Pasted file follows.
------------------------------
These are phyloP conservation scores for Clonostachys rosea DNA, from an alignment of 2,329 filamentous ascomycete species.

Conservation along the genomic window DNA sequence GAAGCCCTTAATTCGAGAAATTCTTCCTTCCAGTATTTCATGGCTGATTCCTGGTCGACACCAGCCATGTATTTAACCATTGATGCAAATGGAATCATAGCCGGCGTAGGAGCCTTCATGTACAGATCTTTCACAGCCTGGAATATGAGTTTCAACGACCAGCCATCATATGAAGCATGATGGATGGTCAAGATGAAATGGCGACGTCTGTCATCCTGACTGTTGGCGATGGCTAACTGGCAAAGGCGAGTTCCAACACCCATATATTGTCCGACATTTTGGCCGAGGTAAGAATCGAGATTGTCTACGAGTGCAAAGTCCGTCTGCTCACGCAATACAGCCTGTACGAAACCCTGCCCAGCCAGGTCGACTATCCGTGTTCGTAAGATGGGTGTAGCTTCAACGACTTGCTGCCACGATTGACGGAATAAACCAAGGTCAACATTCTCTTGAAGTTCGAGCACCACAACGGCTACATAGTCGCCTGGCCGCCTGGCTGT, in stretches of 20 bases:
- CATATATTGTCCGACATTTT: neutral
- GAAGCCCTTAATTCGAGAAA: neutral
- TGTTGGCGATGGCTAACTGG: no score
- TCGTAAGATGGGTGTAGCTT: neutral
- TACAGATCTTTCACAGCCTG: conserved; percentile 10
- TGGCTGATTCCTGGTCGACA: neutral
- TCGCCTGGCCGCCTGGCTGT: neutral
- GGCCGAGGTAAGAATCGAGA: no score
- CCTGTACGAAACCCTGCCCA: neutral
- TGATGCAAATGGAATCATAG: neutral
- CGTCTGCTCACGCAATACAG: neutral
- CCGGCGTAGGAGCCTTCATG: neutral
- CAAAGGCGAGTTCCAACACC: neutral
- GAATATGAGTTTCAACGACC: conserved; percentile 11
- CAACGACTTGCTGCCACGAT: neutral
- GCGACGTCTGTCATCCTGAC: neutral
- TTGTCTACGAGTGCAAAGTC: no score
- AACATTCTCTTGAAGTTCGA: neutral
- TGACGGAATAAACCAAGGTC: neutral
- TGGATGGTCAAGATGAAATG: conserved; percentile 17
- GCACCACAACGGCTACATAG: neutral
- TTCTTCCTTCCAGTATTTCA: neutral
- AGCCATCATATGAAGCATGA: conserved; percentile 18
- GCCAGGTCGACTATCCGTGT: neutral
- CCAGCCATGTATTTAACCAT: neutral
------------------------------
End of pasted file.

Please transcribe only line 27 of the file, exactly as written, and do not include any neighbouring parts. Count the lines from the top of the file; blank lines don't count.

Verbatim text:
- CCAGCCATGTATTTAACCAT: neutral